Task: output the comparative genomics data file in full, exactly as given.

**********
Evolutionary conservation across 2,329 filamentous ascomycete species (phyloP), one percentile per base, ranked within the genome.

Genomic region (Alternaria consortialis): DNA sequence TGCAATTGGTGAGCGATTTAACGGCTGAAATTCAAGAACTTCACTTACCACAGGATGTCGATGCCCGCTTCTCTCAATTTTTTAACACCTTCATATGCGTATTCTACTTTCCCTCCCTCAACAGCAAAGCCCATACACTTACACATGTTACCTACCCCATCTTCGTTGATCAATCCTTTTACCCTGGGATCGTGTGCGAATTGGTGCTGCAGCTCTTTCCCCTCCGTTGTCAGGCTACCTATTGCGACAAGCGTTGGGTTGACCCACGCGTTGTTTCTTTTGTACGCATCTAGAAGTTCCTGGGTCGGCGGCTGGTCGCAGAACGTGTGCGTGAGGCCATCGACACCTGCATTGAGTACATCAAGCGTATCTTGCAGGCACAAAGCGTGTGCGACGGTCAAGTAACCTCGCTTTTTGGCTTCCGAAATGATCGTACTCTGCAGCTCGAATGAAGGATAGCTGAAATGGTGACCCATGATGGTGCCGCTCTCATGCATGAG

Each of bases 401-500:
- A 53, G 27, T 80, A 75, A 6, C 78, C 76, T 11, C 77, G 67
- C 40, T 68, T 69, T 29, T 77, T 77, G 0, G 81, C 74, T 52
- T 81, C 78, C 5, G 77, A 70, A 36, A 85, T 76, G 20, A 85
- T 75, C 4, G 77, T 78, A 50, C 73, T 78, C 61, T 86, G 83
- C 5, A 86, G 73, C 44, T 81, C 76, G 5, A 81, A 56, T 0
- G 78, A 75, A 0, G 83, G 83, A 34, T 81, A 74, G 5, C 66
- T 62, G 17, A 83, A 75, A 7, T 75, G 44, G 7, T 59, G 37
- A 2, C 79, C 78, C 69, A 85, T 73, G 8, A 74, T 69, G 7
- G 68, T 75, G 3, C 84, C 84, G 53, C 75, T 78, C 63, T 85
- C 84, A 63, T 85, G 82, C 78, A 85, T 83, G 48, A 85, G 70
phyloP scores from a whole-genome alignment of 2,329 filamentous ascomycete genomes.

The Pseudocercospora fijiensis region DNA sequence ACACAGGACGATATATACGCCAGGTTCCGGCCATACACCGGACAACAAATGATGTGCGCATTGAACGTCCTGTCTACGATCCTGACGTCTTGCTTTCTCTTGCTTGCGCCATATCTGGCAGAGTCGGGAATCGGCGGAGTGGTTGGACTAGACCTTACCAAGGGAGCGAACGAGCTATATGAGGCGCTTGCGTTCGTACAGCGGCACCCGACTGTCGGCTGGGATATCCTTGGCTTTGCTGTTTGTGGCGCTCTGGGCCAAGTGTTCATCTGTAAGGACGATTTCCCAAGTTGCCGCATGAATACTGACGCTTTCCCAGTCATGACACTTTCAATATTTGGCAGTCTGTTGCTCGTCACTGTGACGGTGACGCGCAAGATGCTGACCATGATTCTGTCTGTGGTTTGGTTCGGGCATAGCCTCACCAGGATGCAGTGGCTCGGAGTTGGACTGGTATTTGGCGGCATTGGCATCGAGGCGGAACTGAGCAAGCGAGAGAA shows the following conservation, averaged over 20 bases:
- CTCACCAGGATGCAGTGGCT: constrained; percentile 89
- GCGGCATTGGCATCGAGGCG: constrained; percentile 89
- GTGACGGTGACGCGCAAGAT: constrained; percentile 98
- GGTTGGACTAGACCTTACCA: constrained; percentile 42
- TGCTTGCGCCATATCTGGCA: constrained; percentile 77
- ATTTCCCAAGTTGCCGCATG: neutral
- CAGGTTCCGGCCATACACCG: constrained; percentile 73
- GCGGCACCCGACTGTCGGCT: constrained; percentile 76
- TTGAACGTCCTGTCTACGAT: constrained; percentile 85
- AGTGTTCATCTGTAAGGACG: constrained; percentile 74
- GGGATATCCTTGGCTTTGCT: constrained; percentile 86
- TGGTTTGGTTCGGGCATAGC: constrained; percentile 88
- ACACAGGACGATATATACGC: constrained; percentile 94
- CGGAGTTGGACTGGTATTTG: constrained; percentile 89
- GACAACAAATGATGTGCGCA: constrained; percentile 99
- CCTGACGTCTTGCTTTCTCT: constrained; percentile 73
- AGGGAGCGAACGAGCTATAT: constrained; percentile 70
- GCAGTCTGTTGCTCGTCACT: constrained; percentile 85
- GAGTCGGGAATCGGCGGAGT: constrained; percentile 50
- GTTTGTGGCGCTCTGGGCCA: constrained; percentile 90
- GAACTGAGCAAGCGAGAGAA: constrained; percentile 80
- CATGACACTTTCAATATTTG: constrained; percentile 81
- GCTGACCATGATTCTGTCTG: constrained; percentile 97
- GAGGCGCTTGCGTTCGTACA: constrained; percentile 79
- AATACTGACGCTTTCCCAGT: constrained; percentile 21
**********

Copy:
Evolutionary conservation across 2,329 filamentous ascomycete species (phyloP), one percentile per base, ranked within the genome.

Genomic region (Alternaria consortialis): DNA sequence TGCAATTGGTGAGCGATTTAACGGCTGAAATTCAAGAACTTCACTTACCACAGGATGTCGATGCCCGCTTCTCTCAATTTTTTAACACCTTCATATGCGTATTCTACTTTCCCTCCCTCAACAGCAAAGCCCATACACTTACACATGTTACCTACCCCATCTTCGTTGATCAATCCTTTTACCCTGGGATCGTGTGCGAATTGGTGCTGCAGCTCTTTCCCCTCCGTTGTCAGGCTACCTATTGCGACAAGCGTTGGGTTGACCCACGCGTTGTTTCTTTTGTACGCATCTAGAAGTTCCTGGGTCGGCGGCTGGTCGCAGAACGTGTGCGTGAGGCCATCGACACCTGCATTGAGTACATCAAGCGTATCTTGCAGGCACAAAGCGTGTGCGACGGTCAAGTAACCTCGCTTTTTGGCTTCCGAAATGATCGTACTCTGCAGCTCGAATGAAGGATAGCTGAAATGGTGACCCATGATGGTGCCGCTCTCATGCATGAG

Each of bases 401-500:
- A 53, G 27, T 80, A 75, A 6, C 78, C 76, T 11, C 77, G 67
- C 40, T 68, T 69, T 29, T 77, T 77, G 0, G 81, C 74, T 52
- T 81, C 78, C 5, G 77, A 70, A 36, A 85, T 76, G 20, A 85
- T 75, C 4, G 77, T 78, A 50, C 73, T 78, C 61, T 86, G 83
- C 5, A 86, G 73, C 44, T 81, C 76, G 5, A 81, A 56, T 0
- G 78, A 75, A 0, G 83, G 83, A 34, T 81, A 74, G 5, C 66
- T 62, G 17, A 83, A 75, A 7, T 75, G 44, G 7, T 59, G 37
- A 2, C 79, C 78, C 69, A 85, T 73, G 8, A 74, T 69, G 7
- G 68, T 75, G 3, C 84, C 84, G 53, C 75, T 78, C 63, T 85
- C 84, A 63, T 85, G 82, C 78, A 85, T 83, G 48, A 85, G 70
phyloP scores from a whole-genome alignment of 2,329 filamentous ascomycete genomes.

The Pseudocercospora fijiensis region DNA sequence ACACAGGACGATATATACGCCAGGTTCCGGCCATACACCGGACAACAAATGATGTGCGCATTGAACGTCCTGTCTACGATCCTGACGTCTTGCTTTCTCTTGCTTGCGCCATATCTGGCAGAGTCGGGAATCGGCGGAGTGGTTGGACTAGACCTTACCAAGGGAGCGAACGAGCTATATGAGGCGCTTGCGTTCGTACAGCGGCACCCGACTGTCGGCTGGGATATCCTTGGCTTTGCTGTTTGTGGCGCTCTGGGCCAAGTGTTCATCTGTAAGGACGATTTCCCAAGTTGCCGCATGAATACTGACGCTTTCCCAGTCATGACACTTTCAATATTTGGCAGTCTGTTGCTCGTCACTGTGACGGTGACGCGCAAGATGCTGACCATGATTCTGTCTGTGGTTTGGTTCGGGCATAGCCTCACCAGGATGCAGTGGCTCGGAGTTGGACTGGTATTTGGCGGCATTGGCATCGAGGCGGAACTGAGCAAGCGAGAGAA shows the following conservation, averaged over 20 bases:
- CTCACCAGGATGCAGTGGCT: constrained; percentile 89
- GCGGCATTGGCATCGAGGCG: constrained; percentile 89
- GTGACGGTGACGCGCAAGAT: constrained; percentile 98
- GGTTGGACTAGACCTTACCA: constrained; percentile 42
- TGCTTGCGCCATATCTGGCA: constrained; percentile 77
- ATTTCCCAAGTTGCCGCATG: neutral
- CAGGTTCCGGCCATACACCG: constrained; percentile 73
- GCGGCACCCGACTGTCGGCT: constrained; percentile 76
- TTGAACGTCCTGTCTACGAT: constrained; percentile 85
- AGTGTTCATCTGTAAGGACG: constrained; percentile 74
- GGGATATCCTTGGCTTTGCT: constrained; percentile 86
- TGGTTTGGTTCGGGCATAGC: constrained; percentile 88
- ACACAGGACGATATATACGC: constrained; percentile 94
- CGGAGTTGGACTGGTATTTG: constrained; percentile 89
- GACAACAAATGATGTGCGCA: constrained; percentile 99
- CCTGACGTCTTGCTTTCTCT: constrained; percentile 73
- AGGGAGCGAACGAGCTATAT: constrained; percentile 70
- GCAGTCTGTTGCTCGTCACT: constrained; percentile 85
- GAGTCGGGAATCGGCGGAGT: constrained; percentile 50
- GTTTGTGGCGCTCTGGGCCA: constrained; percentile 90
- GAACTGAGCAAGCGAGAGAA: constrained; percentile 80
- CATGACACTTTCAATATTTG: constrained; percentile 81
- GCTGACCATGATTCTGTCTG: constrained; percentile 97
- GAGGCGCTTGCGTTCGTACA: constrained; percentile 79
- AATACTGACGCTTTCCCAGT: constrained; percentile 21